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Breast Cancer Health Center

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Breast Cancer Treatment and Pregnancy (PDQ®): Treatment - Health Professional Information [NCI] - Early Stage Breast Cancer (Stage I and II)

Surgery is recommended as the primary treatment of breast cancer in pregnant women. Since radiation in therapeutic doses may expose the fetus to potentially harmful scatter radiation,[1] modified radical mastectomy is the treatment of choice. Conservative surgery with postpartum radiation therapy has been used for breast preservation.[2] An analysis has been performed that helps to predict the risk of waiting to have radiation.[3,4]

If adjuvant chemotherapy is necessary, it should not be given during the first trimester to avoid the risk of teratogenicity. Chemotherapy given after the first trimester is generally not associated with a high risk of fetal malformation but may be associated with premature labor and fetal wastage. If considered necessary, chemotherapy may be given after the first trimester. Data on the immediate and long-term effects of chemotherapy on the fetus are limited.[2,4,5,6,7,8,9]

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By Ashley Ross and Sophie Banay MouraCancer: The word alone can paralyze us. Instead of protecting ourselves, we resort to magical thinking—it won't happen to me. That's a mistake. Rates of the top five cancers in women 20 to 39—in order, they are breast, thyroid, melanoma, cervical, and colorectal—are rising. The good news: There's a lot you can do to prevent them. We talked to the country's top doctors and mined the latest research for Marie Claire's first-ever cancer crash course. Here, how to...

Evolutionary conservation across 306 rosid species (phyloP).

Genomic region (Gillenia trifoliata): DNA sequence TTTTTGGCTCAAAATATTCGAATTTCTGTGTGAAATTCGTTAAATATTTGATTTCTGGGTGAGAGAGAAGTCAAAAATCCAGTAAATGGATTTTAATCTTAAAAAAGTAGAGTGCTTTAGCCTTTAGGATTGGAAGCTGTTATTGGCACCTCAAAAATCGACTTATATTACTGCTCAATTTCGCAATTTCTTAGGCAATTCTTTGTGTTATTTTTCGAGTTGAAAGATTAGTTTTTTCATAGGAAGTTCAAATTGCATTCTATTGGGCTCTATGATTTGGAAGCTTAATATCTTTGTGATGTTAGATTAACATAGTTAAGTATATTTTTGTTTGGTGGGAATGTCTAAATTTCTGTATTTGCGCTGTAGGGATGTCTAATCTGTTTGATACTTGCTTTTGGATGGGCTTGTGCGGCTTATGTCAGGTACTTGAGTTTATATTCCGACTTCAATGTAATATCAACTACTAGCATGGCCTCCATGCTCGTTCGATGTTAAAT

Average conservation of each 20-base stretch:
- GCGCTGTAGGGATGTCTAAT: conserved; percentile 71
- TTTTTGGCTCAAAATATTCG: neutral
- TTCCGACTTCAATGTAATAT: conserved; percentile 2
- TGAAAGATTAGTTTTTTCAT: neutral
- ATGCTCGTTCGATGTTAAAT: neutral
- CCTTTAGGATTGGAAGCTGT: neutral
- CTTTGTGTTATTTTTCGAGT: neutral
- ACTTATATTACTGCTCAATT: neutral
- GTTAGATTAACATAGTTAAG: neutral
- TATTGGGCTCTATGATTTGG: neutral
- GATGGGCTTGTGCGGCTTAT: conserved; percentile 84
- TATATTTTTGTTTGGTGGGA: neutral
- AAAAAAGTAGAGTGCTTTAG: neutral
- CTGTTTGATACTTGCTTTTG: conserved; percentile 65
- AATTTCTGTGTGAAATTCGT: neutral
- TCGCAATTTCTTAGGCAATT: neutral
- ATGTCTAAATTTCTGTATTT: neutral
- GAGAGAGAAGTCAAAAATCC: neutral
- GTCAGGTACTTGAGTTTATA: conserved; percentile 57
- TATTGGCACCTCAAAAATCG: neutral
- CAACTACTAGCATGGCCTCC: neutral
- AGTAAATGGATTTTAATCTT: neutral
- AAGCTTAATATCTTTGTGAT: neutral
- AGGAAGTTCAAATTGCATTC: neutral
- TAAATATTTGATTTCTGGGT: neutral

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Studies using adjuvant hormonal therapy alone or in combination with chemotherapy for breast cancer in pregnant women are also limited. Therefore, no conclusion has been reached regarding these options.[10] Radiation therapy, if indicated, should be withheld until after delivery since it may be harmful to the fetus at any stage of development.[1]

References:

  1. Kal HB, Struikmans H: Radiotherapy during pregnancy: fact and fiction. Lancet Oncol 6 (5): 328-33, 2005.
  2. Gwyn K, Theriault R: Breast cancer during pregnancy. Oncology (Huntingt) 15 (1): 39-46; discussion 46, 49-51, 2001.
  3. Nettleton J, Long J, Kuban D, et al.: Breast cancer during pregnancy: quantifying the risk of treatment delay. Obstet Gynecol 87 (3): 414-8, 1996.
  4. Kuerer HM, Gwyn K, Ames FC, et al.: Conservative surgery and chemotherapy for breast carcinoma during pregnancy. Surgery 131 (1): 108-10, 2002.
  5. Clark RM, Chua T: Breast cancer and pregnancy: the ultimate challenge. Clin Oncol (R Coll Radiol) 1 (1): 11-8, 1989.
  6. Giacalone PL, Laffargue F, Bénos P: Chemotherapy for breast carcinoma during pregnancy: A French national survey. Cancer 86 (11): 2266-72, 1999.
  7. Rugo HS: Management of breast cancer diagnosed during pregnancy. Curr Treat Options Oncol 4 (2): 165-73, 2003.
  8. Cardonick E, Iacobucci A: Use of chemotherapy during human pregnancy. Lancet Oncol 5 (5): 283-91, 2004.
  9. Berry DL, Theriault RL, Holmes FA, et al.: Management of breast cancer during pregnancy using a standardized protocol. J Clin Oncol 17 (3): 855-61, 1999.
  10. Isaacs RJ, Hunter W, Clark K: Tamoxifen as systemic treatment of advanced breast cancer during pregnancy--case report and literature review. Gynecol Oncol 80 (3): 405-8, 2001.

This information is produced and provided by the National Cancer Institute (NCI). The information in this topic may have changed since it was written. For the most current information, contact the National Cancer Institute via the Internet web site at http:// cancer .gov or call 1-800-4-CANCER.

WebMD Public Information from the National Cancer Institute

Last Updated: 8/, 015
This information is not intended to replace the advice of a doctor. Healthwise disclaims any liability for the decisions you make based on this information.
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